The last amendment to the law on the common court system in Poland is to introduce a new, extraordinary power of Minister of Justice of major importance for software suppliers. Now the Minister will be able to issue a decision forcing the owner of the copyrights to the software used in the judicial IT systems to sell the copyrights to the state. The price of the sale would be subject of the opinion of the expert witness and exhausts any claims of the owner of the copyrights. The copyright owner will have a right to appeal such decision to the common court.
This extraordinary power will cover already licensed software solutions used in the courts and provides extremely solid leverage and instrument of economical pressure during negotiations on any existing contracts with the copyright owners.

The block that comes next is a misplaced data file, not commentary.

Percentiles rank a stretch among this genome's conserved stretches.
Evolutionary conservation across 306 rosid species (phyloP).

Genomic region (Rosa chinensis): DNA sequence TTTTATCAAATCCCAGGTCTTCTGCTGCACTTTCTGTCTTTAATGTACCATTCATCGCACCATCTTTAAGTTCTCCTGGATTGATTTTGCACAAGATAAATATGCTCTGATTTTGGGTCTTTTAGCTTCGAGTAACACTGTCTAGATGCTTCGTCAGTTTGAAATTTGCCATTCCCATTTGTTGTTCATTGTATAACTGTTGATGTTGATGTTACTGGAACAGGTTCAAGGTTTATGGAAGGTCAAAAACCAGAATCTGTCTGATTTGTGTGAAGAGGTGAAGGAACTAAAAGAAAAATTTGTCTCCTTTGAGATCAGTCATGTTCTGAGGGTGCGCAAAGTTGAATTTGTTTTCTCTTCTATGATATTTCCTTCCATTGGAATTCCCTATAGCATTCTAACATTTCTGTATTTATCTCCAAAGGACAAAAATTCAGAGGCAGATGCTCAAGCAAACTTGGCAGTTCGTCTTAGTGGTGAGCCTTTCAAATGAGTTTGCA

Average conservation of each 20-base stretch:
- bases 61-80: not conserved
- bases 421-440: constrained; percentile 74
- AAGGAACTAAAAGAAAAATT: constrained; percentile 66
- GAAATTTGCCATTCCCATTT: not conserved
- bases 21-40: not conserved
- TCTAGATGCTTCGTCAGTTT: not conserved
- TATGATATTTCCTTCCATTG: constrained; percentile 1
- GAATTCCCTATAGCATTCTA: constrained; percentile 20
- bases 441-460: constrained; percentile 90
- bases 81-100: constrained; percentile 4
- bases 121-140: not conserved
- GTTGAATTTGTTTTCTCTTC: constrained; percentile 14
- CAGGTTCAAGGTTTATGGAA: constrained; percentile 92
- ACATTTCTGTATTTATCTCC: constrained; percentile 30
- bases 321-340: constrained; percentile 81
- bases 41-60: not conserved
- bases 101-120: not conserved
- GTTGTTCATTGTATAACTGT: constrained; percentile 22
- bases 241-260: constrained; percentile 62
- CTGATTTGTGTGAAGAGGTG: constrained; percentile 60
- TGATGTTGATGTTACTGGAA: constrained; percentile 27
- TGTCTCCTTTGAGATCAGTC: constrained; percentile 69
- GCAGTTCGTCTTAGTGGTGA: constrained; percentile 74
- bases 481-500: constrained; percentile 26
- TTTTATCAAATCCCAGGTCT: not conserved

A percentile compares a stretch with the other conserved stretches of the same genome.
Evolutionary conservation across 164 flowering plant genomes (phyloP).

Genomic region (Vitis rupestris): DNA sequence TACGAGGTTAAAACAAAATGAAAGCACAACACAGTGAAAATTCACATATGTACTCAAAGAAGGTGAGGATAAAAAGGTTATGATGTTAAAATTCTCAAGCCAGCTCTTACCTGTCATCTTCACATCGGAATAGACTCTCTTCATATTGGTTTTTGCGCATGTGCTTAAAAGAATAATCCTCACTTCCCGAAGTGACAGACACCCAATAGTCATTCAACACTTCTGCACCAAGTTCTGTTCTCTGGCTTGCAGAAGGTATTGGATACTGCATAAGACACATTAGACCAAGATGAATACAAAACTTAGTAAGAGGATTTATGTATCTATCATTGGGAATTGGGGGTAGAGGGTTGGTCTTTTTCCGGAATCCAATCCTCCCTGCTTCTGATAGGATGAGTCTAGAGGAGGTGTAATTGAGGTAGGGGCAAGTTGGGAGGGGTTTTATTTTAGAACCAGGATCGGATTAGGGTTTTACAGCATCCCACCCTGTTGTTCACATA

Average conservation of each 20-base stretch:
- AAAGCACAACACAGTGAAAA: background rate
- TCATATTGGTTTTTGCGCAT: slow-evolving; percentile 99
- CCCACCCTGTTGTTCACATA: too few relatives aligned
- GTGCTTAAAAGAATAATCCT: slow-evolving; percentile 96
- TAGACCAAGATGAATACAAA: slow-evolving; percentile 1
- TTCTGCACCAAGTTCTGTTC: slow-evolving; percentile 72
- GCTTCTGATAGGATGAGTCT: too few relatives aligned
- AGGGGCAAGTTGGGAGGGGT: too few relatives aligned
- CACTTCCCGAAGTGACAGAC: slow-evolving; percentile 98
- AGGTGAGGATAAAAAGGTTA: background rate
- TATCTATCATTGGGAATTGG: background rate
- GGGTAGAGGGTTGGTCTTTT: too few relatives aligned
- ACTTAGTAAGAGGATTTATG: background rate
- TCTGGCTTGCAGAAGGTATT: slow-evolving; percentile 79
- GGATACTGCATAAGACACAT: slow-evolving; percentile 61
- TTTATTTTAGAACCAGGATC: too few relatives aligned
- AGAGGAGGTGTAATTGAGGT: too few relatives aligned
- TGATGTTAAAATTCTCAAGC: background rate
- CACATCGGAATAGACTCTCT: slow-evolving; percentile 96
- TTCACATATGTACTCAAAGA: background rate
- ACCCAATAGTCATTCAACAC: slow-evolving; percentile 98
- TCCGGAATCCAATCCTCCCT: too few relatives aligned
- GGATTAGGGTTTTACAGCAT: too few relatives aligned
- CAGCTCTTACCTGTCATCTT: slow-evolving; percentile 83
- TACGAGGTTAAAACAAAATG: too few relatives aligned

The new law may be applied in cases where there is a threat to continuity of operations of the software or IT systems using such software and where "agreeing with owner of the copyrights to the software encounters obstacles".
This regulation creates a very dangerous precedent because of its potentially broad field of application. In particular, a term "agreeing with copyright owner encounters obstacles" is highly imprecise and in practice may be interpreted broadly. That means that in extreme cases even lack of agreement in terms of purchase price while negotiating a software contract might be considered as such an "obstacle" which would authorize Minister of Justice to execute its extraordinary power.
What is also surprising the proposed regulation has not been explicitly restricted to custom-made software only, therefore it is not clear whether it might be applied also to standard software available on the market.
The law has just been passed by Sejm (major chamber of parliament in Poland) and now awaits for Senate scrutiny. Knowing however current practice one may expect that law will enter into force quickly, maybe even in next few weeks.